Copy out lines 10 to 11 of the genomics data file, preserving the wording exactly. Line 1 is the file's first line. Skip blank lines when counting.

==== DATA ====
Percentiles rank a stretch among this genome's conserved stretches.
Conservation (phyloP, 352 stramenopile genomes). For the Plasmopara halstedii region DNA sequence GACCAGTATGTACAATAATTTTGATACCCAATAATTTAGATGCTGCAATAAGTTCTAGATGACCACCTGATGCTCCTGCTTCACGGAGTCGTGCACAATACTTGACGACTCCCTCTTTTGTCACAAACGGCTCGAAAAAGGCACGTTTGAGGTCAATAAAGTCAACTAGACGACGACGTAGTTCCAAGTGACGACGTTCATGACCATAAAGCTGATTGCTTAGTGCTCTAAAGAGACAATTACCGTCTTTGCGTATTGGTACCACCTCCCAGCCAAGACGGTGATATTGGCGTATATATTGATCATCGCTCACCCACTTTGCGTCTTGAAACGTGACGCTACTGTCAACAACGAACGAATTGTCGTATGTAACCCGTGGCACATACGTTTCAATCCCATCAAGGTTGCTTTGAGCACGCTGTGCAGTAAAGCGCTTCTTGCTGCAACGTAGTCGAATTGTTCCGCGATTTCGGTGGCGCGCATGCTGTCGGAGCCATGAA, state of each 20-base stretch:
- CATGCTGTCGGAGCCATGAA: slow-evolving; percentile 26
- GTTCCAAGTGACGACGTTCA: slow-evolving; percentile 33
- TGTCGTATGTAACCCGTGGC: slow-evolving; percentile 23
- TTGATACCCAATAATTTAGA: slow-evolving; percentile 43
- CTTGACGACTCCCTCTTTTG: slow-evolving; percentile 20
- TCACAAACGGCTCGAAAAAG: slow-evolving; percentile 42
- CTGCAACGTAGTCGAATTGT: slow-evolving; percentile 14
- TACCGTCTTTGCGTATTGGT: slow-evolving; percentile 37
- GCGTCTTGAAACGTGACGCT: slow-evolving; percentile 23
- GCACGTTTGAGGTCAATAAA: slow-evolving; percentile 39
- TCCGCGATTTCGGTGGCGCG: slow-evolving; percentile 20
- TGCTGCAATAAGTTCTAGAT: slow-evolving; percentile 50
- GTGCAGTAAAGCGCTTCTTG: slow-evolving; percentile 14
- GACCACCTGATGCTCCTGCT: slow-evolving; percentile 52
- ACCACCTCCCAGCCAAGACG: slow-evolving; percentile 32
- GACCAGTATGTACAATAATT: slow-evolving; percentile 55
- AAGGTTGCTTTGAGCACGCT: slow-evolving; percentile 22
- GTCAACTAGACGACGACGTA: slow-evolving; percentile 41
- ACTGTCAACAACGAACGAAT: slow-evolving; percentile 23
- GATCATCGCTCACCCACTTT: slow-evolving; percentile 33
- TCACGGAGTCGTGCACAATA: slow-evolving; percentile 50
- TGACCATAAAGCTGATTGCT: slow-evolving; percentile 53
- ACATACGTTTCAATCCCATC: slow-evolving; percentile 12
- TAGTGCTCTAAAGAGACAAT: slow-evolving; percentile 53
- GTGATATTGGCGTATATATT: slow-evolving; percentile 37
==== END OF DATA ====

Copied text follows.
- TACCGTCTTTGCGTATTGGT: slow-evolving; percentile 37
- GCGTCTTGAAACGTGACGCT: slow-evolving; percentile 23